“He’s not the first dictator to rise through the ballot box…alas,” is the chilling comment in Twitter of political analyst Marwan Bishara on the current situation in Tunisia. The corruption of national election immediately decreases the electoral participation in times when participation is of crucial importance for the future of a country. “The fact that a country or state holds public elections is not a guarantee that the elections are free or fair. Election scandals both large and small are quite common in most countries, from accusations of ballot box stuffing or improper counting procedures to unreasonable voting requirements. Authoritarian regimes have access to more sinister tactics, such as outlawing all other political parties or candidates, and fully controlling every aspect of the voting process. Even in elections that are otherwise fair, the gerrymandering of voting districts can give one party an unnatural advantage and deliver a result contrary to the desires of the people as a whole,” writes World Population Review. We would want to add that in today’s political game, some sinister tactics have been unleashed even in democratic governments.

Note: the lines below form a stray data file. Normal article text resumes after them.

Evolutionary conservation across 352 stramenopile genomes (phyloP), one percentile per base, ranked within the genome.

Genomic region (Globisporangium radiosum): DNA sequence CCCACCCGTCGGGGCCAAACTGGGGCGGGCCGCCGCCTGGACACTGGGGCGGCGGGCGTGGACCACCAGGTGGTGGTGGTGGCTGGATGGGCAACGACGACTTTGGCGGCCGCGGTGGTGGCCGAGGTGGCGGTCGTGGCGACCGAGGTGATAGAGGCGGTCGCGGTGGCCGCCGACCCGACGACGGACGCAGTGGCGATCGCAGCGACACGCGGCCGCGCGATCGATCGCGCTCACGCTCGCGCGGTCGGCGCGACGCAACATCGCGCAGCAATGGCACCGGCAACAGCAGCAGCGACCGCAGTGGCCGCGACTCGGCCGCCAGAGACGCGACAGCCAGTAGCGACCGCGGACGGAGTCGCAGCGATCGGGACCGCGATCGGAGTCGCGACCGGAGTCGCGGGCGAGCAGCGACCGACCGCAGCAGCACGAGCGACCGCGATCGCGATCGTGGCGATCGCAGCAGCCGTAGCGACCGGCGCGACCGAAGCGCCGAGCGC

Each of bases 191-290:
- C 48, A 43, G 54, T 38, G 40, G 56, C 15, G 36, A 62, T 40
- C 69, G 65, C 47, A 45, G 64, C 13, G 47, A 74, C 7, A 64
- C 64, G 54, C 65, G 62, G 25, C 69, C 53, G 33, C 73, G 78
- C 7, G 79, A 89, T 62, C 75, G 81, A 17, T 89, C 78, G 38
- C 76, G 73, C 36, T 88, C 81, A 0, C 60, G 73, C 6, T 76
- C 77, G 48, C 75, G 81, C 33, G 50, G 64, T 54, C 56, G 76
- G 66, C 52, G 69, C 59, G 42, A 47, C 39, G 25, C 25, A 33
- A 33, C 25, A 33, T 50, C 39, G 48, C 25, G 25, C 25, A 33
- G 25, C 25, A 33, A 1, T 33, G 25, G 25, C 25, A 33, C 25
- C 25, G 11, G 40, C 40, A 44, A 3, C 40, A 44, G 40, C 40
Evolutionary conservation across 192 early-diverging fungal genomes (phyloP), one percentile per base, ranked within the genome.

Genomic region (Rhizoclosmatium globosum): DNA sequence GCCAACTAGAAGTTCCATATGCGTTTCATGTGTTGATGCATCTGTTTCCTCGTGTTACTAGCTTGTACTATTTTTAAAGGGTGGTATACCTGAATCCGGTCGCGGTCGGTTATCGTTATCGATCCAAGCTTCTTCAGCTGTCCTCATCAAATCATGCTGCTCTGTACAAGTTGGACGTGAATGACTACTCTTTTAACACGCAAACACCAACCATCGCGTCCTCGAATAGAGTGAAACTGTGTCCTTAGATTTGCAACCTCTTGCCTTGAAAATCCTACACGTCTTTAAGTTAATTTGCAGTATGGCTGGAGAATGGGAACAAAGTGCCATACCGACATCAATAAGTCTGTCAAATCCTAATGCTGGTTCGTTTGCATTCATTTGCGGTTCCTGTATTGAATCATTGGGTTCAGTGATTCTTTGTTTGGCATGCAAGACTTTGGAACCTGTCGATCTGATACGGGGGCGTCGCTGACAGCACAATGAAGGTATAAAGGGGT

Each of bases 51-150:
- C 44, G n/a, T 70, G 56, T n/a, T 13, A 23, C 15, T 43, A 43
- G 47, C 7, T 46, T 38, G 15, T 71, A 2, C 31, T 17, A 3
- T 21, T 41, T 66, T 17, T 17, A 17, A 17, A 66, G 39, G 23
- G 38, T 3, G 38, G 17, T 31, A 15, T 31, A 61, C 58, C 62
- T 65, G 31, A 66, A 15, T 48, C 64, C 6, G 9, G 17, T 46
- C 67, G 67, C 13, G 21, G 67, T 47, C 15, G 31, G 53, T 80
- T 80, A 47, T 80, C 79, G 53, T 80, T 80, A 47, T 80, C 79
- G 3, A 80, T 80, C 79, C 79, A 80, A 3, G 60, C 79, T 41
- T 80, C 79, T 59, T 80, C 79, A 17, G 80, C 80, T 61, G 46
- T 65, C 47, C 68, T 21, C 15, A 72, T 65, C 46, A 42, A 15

The issue that voters from all around the world confront when choosing the next political leader is that they have lost trust in everything: from news to election polls and surveys, to voting results, institutions and authorities. Because now it is easier than ever to witness the rise of political powers against the will of the majority of the population, but that majority doesn’t turnout to vote.